Now, this time I want to talk about data, in an informal way so we get a high level understanding what data is. That way we get a feeling for data as a concept, and how we can shape and design data to become a valuable asset.
Lets meet data. Data lives in our computers, and drives the modern industry. Data is everywhere and plays a big part in our daily lives. We interact with data daily, when we search for something or when we view a video from for example, Netflix. But what is data actually?
In a lot of ways, data has the same properties as things in our environment. Things must first be created, and before they are, they do not exist. The same is true for data. Things take up space in our environment, and the same is true for data. Data takes up space in our computer in the form of ones and zeroes.
To be clear, taking up space in our computer is a physical property which means there is real physical space involved. Although the space that data occupies is very small, when we store a lots of it, it adds up. For example, when I store data in Google Drive, the data is stored in data centers. Because a lot of people store data in Google Drive, there is a lot of space involved. To get an idea, a single Google data center occupies about 32 square kilometers.
Data is a special kind of resource. For example, data does not get old and it does not wear out. Also, you can make an exact copy of data, without loosing any of the original properties. These properties are of interest of the modern industry. Video streaming services like Netflix, Amazon Video, HBO Now and YouTube make heavy use of the property that data can be copied anywhere, and that data does not wear out. By leveraging the attributes of data, the quality that every viewer experiences when consuming the content, is of the same high quality, guaranteed!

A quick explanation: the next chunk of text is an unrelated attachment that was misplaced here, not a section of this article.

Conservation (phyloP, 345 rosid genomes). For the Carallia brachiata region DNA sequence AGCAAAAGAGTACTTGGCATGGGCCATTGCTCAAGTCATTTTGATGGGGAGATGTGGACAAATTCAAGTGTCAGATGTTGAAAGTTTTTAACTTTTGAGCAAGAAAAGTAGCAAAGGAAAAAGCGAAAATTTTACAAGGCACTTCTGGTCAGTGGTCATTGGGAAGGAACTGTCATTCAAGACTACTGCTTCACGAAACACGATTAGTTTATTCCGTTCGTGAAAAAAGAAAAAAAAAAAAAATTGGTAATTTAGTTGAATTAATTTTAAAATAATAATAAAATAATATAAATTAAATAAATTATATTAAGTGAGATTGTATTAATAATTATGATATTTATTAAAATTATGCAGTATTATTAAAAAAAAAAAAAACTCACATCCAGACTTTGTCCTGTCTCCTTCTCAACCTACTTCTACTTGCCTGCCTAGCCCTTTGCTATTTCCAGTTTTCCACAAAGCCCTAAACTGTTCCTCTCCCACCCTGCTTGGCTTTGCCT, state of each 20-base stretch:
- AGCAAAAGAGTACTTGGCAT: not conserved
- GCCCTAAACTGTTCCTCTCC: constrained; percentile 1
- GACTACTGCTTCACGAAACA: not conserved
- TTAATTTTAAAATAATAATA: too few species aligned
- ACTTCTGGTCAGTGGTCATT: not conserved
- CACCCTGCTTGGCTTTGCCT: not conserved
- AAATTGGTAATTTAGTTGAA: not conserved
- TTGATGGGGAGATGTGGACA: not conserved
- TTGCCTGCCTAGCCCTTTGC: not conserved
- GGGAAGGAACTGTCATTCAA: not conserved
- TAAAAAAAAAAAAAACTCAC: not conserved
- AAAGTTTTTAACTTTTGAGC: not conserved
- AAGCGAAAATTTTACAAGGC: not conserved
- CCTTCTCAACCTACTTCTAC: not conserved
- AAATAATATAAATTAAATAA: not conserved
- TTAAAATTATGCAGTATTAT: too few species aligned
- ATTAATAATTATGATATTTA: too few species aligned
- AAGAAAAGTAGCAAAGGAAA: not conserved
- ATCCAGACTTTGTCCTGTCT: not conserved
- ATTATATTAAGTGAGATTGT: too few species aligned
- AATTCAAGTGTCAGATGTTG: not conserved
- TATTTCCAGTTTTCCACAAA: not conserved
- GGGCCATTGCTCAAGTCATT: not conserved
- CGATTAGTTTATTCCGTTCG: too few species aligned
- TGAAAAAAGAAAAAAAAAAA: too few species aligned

Another interesting property of data is that it can be transformed in any form that fits our needs. When we watch a video from Netflix, the image we see on screen is a digital representation of the data stream that is being downloaded. Between the television and Netflix there is a transformation step that converts the highly secured and compressed data stream, into a high resolution video stream, in order to watch the movie.
Data is a technology and a resource, that has been specifically designed in order to transform data from one representation into another.
Data is anything that we write down. The technology we choose to write down that ‘something’, can be pen and paper, zeroes and ones in a computer or a stick and sand at a beach. The fact that we’ve registered something makes it data.
Although, strictly speaking, data does not have to be digital, nowadays, most often it is. For the discussion we will assume that data is digital.
Digital data is a technology specifically designed for transformation. Data makes use of the binary system, invented by Gottfried Wilhelm Leibniz in 1701, and found its usage in electronics and computing. Because technology is all about design and use, data must be designed so that it can be used and applied effectively.
So, data is anything we write down in ones and zeroes, and must be designed in order to be used effectively in our use cases. One aspect of designing data is that we must understand our domains and use cases. When we understand the vocabulary of our domains, and the use cases of the domains, we know what must be written down. That way the use cases operate properly. However, there are other aspects of designing data other than data modeling.
Designing data is just data modeling, that was my initial thought. And fair enough, structuring data is part of designing data. As we have seen, data has several properties that can be leveraged in order to create an effective data design. Because data can be created, copied and transformed without wearing it out, data is inherently flexible. You could even argue that data is fluid. By making use of the fluidic properties of data, we can create an effective data design that becomes a valuable asset in our domains.